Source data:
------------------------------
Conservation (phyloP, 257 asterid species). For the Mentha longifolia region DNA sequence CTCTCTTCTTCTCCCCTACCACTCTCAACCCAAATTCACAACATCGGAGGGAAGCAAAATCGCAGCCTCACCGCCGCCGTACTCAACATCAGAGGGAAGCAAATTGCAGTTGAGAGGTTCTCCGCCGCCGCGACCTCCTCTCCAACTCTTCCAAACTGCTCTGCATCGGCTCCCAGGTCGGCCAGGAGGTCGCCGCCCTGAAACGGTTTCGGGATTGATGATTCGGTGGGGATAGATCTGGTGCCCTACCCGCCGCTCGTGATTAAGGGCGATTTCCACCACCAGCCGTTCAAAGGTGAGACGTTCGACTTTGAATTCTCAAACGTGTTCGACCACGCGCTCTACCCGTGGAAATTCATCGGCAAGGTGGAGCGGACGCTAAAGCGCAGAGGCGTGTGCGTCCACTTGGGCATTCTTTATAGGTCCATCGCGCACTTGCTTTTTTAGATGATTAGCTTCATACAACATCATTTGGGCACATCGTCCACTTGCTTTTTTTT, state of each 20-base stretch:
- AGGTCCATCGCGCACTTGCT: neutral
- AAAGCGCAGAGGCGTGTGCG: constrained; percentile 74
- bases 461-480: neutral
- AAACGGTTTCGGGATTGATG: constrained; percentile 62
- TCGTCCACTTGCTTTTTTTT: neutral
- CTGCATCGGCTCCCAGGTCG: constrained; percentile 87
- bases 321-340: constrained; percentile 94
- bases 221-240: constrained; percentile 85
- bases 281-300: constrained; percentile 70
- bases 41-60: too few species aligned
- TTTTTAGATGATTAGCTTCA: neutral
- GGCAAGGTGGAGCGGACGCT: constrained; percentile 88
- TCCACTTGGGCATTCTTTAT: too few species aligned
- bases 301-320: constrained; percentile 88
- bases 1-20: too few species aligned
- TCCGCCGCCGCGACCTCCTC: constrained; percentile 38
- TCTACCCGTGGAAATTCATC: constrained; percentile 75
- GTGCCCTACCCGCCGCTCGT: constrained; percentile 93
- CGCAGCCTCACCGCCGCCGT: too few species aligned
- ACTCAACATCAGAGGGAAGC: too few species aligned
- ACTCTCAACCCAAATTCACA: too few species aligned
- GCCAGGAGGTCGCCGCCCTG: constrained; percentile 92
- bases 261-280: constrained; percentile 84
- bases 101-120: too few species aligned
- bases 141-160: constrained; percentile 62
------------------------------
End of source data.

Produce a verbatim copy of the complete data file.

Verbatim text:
Conservation (phyloP, 257 asterid species). For the Mentha longifolia region DNA sequence CTCTCTTCTTCTCCCCTACCACTCTCAACCCAAATTCACAACATCGGAGGGAAGCAAAATCGCAGCCTCACCGCCGCCGTACTCAACATCAGAGGGAAGCAAATTGCAGTTGAGAGGTTCTCCGCCGCCGCGACCTCCTCTCCAACTCTTCCAAACTGCTCTGCATCGGCTCCCAGGTCGGCCAGGAGGTCGCCGCCCTGAAACGGTTTCGGGATTGATGATTCGGTGGGGATAGATCTGGTGCCCTACCCGCCGCTCGTGATTAAGGGCGATTTCCACCACCAGCCGTTCAAAGGTGAGACGTTCGACTTTGAATTCTCAAACGTGTTCGACCACGCGCTCTACCCGTGGAAATTCATCGGCAAGGTGGAGCGGACGCTAAAGCGCAGAGGCGTGTGCGTCCACTTGGGCATTCTTTATAGGTCCATCGCGCACTTGCTTTTTTAGATGATTAGCTTCATACAACATCATTTGGGCACATCGTCCACTTGCTTTTTTTT, state of each 20-base stretch:
- AGGTCCATCGCGCACTTGCT: neutral
- AAAGCGCAGAGGCGTGTGCG: constrained; percentile 74
- bases 461-480: neutral
- AAACGGTTTCGGGATTGATG: constrained; percentile 62
- TCGTCCACTTGCTTTTTTTT: neutral
- CTGCATCGGCTCCCAGGTCG: constrained; percentile 87
- bases 321-340: constrained; percentile 94
- bases 221-240: constrained; percentile 85
- bases 281-300: constrained; percentile 70
- bases 41-60: too few species aligned
- TTTTTAGATGATTAGCTTCA: neutral
- GGCAAGGTGGAGCGGACGCT: constrained; percentile 88
- TCCACTTGGGCATTCTTTAT: too few species aligned
- bases 301-320: constrained; percentile 88
- bases 1-20: too few species aligned
- TCCGCCGCCGCGACCTCCTC: constrained; percentile 38
- TCTACCCGTGGAAATTCATC: constrained; percentile 75
- GTGCCCTACCCGCCGCTCGT: constrained; percentile 93
- CGCAGCCTCACCGCCGCCGT: too few species aligned
- ACTCAACATCAGAGGGAAGC: too few species aligned
- ACTCTCAACCCAAATTCACA: too few species aligned
- GCCAGGAGGTCGCCGCCCTG: constrained; percentile 92
- bases 261-280: constrained; percentile 84
- bases 101-120: too few species aligned
- bases 141-160: constrained; percentile 62